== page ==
Mr. WIENER: This is dated August 30th, 1972. This is, like, two months
before the presidential election. This is a memo to the acting
director--now
that's L. Patrick Gray--J. Edgar Hoover had died in May--from the special
agent in charge of the New York FBI office. It says, `For the past several
months, there has been no information received to indicate that the subject
is
active in the New Left.' Then it indicates what the sources are. `All
advised that during the month of July 1972 that the subject has fallen out
of
favor of activists Jerry Rubin, Stuart Albert and Rene Davis due to
subject's
lack of interest in committing himself to involvement in anti-war and New
Left
activities. In view of this information, the New York Division is placing
this case in a pending, inactive status.'

GROSS: Now is that true of the whole FBI or just the New York Division?

Mr. WIENER: Well, New York was the office of origin, the OO, as it's called
in the files. They're the ones who are responsible for conducting the
investigation. I mean, what this really is saying here is that the
Immigration Service and the FBI have succeeded in pressuring Lennon to
cancel
his plans for this national concert tour and to withdraw from anti-war
activity. His lawyers told him that his case for fighting deportation was a
pretty weak one. In fact, they'd never seen anyone win a case under these
terms and, therefore, the legal advice was, `Don't do anything more that
would
further provoke the Nixon administration.' He really wanted to stay in the
United States. Yoko was involved at that point in a custody dispute over
her
daughter from a previous marriage, her daughter Keyoko(ph). So John--if he
had been deported, Yoko would've stayed behind. He didn't want to be
separated from Yoko, so he canceled the plans for the concert tour, he
dropped
out of movement activity. And the FBI is reporting that they've
accomplished
their job.

GROSS: So in that sense, the FBI did succeed in neutralizing, as they like
to
put it--in neutralizing John Lennon.

Mr. WIENER: Yeah, `neutralizing' is one of the scary words which appear in
the file. Some people think this refers, you know, to assassination plans
or
something like that. I don't think that's the case. Neutralizing means
silencing him, getting him out of the picture through this deportation
threat.
And there's no question that Lennon was silenced as a spokesman of the
anti-war movement.

GROSS: How much do you think John Lennon knew about the FBI surveillance of
him?

Mr. WIENER: Well, he understood that this whole deportation thing was
politically motivated. He complained publicly on TV shows, on "The Mike
Douglas Show," on "The Dick Cavett Show," you know, these criminal
enterprises, that too many people were coming to fix his phones down on Bank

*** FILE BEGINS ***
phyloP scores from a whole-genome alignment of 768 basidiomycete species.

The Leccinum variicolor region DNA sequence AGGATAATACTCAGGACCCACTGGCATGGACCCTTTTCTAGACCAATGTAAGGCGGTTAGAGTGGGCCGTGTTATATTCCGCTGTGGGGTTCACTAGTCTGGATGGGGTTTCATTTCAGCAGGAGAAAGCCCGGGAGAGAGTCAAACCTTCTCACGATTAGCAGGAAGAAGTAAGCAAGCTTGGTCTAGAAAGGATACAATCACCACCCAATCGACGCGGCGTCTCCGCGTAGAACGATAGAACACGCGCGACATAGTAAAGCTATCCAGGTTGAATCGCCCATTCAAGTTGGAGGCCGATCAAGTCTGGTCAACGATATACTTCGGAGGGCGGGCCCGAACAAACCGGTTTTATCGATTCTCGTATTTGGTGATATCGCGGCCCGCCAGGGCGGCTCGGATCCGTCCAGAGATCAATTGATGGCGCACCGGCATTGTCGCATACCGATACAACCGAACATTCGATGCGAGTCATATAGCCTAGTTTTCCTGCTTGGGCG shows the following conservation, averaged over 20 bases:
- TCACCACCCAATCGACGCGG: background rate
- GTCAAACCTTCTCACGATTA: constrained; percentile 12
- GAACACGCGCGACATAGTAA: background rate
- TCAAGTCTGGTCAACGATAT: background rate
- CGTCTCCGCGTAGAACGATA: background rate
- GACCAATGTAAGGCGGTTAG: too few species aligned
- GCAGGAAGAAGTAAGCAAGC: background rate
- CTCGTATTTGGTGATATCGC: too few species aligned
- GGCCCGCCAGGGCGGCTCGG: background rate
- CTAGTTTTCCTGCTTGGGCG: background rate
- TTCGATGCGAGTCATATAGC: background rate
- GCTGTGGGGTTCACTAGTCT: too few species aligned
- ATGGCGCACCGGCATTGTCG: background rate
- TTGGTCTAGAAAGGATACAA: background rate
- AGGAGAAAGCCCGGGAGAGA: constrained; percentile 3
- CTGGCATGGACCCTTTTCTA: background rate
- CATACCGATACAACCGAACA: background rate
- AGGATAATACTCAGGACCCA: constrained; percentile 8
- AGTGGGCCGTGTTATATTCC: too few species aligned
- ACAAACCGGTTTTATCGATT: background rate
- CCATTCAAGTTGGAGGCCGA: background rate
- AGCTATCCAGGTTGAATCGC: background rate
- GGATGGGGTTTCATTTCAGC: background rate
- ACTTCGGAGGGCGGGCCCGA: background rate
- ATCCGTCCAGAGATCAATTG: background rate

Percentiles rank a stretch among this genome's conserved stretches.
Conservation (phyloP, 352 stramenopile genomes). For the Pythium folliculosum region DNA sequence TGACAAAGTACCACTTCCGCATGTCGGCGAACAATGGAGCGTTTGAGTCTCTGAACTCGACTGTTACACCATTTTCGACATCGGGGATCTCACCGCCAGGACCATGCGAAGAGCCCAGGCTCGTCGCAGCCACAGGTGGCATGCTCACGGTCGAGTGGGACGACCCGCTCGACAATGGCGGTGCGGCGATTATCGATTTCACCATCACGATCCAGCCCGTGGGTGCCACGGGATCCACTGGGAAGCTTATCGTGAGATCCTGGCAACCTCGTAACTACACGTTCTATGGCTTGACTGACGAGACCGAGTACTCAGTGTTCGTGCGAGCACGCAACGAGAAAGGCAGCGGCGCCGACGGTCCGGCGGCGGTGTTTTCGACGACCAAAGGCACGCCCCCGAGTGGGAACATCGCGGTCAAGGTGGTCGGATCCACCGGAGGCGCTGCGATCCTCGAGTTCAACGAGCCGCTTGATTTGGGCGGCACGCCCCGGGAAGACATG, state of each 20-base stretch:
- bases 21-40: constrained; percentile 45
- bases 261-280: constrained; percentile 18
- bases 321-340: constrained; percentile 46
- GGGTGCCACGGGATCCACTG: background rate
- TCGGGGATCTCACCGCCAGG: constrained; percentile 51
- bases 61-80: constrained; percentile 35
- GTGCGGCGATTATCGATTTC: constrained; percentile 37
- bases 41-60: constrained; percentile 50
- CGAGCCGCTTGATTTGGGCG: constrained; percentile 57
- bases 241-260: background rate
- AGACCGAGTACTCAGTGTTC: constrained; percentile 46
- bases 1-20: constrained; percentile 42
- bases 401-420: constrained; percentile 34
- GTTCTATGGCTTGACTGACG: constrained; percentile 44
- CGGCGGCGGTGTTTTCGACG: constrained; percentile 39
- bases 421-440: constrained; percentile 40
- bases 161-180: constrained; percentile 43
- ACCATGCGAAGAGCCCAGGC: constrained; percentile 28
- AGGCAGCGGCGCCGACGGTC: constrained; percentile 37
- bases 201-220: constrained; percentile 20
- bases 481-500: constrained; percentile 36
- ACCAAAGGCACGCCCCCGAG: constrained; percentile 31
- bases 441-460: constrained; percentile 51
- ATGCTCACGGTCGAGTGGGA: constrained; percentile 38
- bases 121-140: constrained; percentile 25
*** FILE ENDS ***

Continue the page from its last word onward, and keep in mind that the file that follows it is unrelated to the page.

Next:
Street in the West Village and that there were strange men outside in suits
who followed him around. He eventually sued the FBI, claiming he had been
the
target of illegal wiretapping. Part of his FBI file is the FBI's own
response
to that charge.

They replied that they could find no evidence of authorized wiretapping in
their files. Now this seems to me like a typical Nixon-era non-denial
denial.
They said they could find no evidence, but maybe they didn't look very hard.
They said they could find no evidence of authorized wiretapping, but it
could've been unauthorized. It's also possible that the wiretapping was not
done by the FBI but was done by the New York Police or some other agency.
So
Lennon sometimes thought he was just being paranoid. He would say, you
know,
he wasn't important enough to be the target of this kind of surveillance.
At
other times he, you know, loudly proclaimed that he was the target of
government persecution. It turns out it's the second that was correct, but
he
never was sure in his own time that it was the FBI that was after him.

GROSS: Do you have evidence that his phone really was tapped?

Mr. WIENER: There are no wiretapping logs in the Lennon FBI file of the
kind
that there are, say, in the Martin Luther King file. So this remains an
open
question. I mean, he lived next door to John Cage on Bank Street, and
whenever he needed...

GROSS: Wow.

Mr. WIENER: ...to make a--well, you know, it's the '60s. It's the West
Village in the '60s. Whenever he needed to make, you know, a secure
conversation, they would go next door and use John Cage's phone in the
belief
that the FBI didn't know who John Cage was. They were probably right about
that.

GROSS: Right. The FBI wasn't interested in chance music, huh?

Mr. WIENER: Probably not.

GROSS: Has reading all the files about John Lennon, the FBI files, changed
your impressions of Lennon? I mean, there are insights from these informant
documents. Has it added to your knowledge of John Lennon the man, added to
your knowledge of his character, how he behaved in the world?

Mr. WIENER: Well, you know, this is a period which people don't pay very
much
attention to anymore when they're remembering Lennon. You know, it was
really